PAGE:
Astute, yet snarky readers, will fix on this title and surmise from the start that I’ve got it all wrong. I’ve done it backwards. The Euthyphro Dilemma has nothing to do with Man and everything to do with God or the gods. “He’s got it wrong!” Nonsense. I am a professional apologist. I always know what I’m doing. 🙂
But seriously, it is not uncommon to hear the Euthyphro dilemma issue forth from atheists and skeptics. There is always a smug satisfaction latent in their tone of typing as the invoke it, confident they’ve laid an unanswerable doozy in your lap.
For the purposes of this post, I am going to concede that it is indeed an unanswerable doozy. What that proves exactly, I don’t know. The problem is that if it is in fact an unanswerable doozy, and especially if you then conclude that it shows theism to be untenable and incoherent, the problem doesn’t go away. What has happened in that case is that the argument is taken from the now proved non-existent deity of your choice and plopped down into the laps of individual humans.
The attempt is frequently made to try to fight off the charge that moral relativism is open season by invoking concepts like the ‘collective’ and ‘social contracts.’ This accomplishes nothing. In the end, as you sit there reading this entry, whether or not you will behave in this way or that depends on your own conceptions of what are good, decent, and right. The idea of a ‘social contract’ is just another one of your conceptions. So, are the things you choose good, decent, and right because you choose them or do you choose them because they are good, decent and right?
The Euthyphro Dilemma returns with a vengeance. Now, instead of the problem being distilled into a single entity, putatively non-contingent, transcendent, immanent, eternal, etc, it is diffused out over the billions of little gods wandering around in their little neck of the wasteland. Here the secular humanist’s attitude becomes twisted and warped. They are the first to make the argument that humans believe that God cares about them out of sheer arrogance, as if God would care about our petty affairs, yet here is an arrogance that far exceeds that, by far. For if there is no God then there is only we ‘gods’ and the Euthyphro Dilemma proves that we don’t exist. I guess.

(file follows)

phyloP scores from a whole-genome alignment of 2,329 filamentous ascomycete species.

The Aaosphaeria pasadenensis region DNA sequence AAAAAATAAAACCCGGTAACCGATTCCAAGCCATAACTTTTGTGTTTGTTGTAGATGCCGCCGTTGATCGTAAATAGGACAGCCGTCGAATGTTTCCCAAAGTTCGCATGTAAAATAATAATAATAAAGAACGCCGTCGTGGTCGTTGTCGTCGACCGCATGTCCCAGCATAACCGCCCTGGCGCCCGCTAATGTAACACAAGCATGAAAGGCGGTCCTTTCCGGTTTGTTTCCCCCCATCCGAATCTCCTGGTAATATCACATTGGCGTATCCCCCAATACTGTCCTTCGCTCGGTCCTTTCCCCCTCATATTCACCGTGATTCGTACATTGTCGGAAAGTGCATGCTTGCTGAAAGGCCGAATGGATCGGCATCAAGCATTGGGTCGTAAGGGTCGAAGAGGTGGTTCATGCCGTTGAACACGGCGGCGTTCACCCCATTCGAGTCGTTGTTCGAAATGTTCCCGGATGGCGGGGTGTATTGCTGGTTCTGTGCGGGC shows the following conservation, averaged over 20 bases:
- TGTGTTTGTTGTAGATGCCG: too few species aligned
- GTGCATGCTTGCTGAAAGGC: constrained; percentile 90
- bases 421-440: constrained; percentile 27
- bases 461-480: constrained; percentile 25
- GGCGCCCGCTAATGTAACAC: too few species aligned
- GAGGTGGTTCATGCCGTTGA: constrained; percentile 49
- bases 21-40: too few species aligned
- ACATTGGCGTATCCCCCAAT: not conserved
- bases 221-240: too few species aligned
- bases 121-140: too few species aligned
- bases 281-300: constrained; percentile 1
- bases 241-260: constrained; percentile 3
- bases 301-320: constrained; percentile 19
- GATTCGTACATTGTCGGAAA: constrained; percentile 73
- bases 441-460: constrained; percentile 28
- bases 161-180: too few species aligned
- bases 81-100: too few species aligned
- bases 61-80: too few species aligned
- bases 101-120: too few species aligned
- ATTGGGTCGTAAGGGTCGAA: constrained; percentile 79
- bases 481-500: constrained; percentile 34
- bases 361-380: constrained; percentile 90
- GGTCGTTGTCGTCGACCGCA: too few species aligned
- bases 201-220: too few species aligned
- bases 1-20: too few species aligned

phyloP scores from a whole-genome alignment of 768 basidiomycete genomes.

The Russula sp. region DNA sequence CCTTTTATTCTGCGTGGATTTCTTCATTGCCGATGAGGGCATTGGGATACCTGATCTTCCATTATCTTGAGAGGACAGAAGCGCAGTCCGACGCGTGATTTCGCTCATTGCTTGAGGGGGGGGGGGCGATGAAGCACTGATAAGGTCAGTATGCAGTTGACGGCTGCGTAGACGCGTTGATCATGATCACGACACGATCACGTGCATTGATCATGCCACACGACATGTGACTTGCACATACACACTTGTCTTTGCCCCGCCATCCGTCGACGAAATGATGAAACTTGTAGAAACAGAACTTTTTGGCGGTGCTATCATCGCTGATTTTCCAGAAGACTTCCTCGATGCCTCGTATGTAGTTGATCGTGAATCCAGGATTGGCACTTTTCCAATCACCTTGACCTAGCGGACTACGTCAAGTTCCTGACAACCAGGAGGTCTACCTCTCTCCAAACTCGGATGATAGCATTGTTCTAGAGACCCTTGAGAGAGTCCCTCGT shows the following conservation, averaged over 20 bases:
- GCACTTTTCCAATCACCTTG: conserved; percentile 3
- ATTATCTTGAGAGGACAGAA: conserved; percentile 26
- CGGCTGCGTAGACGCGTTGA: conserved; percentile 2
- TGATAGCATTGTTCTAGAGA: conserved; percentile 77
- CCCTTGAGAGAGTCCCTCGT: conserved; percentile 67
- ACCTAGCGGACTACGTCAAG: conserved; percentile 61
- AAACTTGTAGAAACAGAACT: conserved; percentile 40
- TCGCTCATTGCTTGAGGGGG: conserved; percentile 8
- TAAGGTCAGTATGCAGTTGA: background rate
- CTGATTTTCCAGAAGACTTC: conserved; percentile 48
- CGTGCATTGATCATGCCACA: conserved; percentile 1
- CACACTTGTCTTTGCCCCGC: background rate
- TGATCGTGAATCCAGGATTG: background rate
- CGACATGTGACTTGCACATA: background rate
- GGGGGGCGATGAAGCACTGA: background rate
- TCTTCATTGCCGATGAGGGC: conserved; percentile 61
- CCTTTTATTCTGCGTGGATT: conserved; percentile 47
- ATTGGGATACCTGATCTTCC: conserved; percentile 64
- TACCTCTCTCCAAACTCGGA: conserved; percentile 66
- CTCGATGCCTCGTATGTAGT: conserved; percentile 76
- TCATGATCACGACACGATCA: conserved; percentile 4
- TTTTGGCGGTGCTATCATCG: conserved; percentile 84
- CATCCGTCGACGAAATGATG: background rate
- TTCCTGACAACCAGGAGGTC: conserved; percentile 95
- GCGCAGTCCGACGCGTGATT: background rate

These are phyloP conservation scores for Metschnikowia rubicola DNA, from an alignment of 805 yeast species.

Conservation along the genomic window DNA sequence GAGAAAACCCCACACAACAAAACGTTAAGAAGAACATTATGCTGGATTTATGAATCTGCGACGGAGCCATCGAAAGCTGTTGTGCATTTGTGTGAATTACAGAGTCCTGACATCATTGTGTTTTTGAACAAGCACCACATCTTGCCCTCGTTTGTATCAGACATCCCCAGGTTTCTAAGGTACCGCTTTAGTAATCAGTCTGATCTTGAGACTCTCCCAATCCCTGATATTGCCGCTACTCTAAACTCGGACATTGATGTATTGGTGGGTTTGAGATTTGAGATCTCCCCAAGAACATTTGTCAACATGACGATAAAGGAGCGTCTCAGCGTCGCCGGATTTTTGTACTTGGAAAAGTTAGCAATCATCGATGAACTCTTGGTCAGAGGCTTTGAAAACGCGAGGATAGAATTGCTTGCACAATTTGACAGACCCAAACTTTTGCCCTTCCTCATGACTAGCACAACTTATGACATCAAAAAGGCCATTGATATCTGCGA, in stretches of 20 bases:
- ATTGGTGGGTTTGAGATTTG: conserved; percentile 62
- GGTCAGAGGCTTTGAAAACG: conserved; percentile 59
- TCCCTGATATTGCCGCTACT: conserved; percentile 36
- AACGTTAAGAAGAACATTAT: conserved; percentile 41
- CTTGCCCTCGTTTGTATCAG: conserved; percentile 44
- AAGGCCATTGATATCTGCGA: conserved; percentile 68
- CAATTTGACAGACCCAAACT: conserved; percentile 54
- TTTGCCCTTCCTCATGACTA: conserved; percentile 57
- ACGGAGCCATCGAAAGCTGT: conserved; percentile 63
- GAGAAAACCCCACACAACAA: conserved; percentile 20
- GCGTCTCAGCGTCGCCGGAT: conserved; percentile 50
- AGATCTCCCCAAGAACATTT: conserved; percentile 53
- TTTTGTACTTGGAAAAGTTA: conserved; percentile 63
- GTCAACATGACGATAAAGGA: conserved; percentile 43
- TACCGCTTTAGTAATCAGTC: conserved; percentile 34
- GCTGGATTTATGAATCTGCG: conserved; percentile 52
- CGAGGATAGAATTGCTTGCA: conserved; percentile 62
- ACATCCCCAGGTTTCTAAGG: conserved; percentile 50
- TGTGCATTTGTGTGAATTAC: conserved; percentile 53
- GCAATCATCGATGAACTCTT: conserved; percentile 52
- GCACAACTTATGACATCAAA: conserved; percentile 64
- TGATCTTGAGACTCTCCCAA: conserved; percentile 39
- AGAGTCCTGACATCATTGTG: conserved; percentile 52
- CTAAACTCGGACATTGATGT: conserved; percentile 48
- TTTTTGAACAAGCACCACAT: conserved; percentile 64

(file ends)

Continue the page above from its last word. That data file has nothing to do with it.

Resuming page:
I am not so arrogant to believe that the sum of all moral truth is determined and dictated by my existential experience of reality. I cannot bring myself to believe that things are ‘good, decent, and right’ by virtue of my declaration. I certainly don’t trust the ‘collective,’ that wise assemblage of yahoos over the ages who burned, mutilated, and slaughtered millions in gulags, concentration camps, holocausts and genocides- and heck, just to make it fair and prove I’m objective, I’ll even throw in the louts who killed the piddly in comparison 350,000 or so in the Inquisition. Some ‘collective.’ Some ‘social contract.’ Call me cynical, but that just doesn’t seem like the right approach to me.
So I am back to wondering if I myself determine what is good, decent and right or rather do I try to reflect a priorly existing ‘good, decent, and right’?
My money is on the latter and I reject the smoke and mirror arguments that try to talk out of both sides of one’s mouth, saying from one side that morality is relative and from the other that this doesn’t mean one can do anything they like. If I am not the one who determines morality and I am quite confident that you don’t, either, I am free to entertain other candidates.
As near as I can tell, the best alternative is God, and in particular God as Christians understand Him. You might find that the Euthyphro Dilemma makes that unlikely, but it strikes me that a resolution is more likely to be forthcoming with God as the ultimate ‘buck stops here’ rather than ourselves. And if you disagree, well hey, I’ve got a doozy to lay in your lap…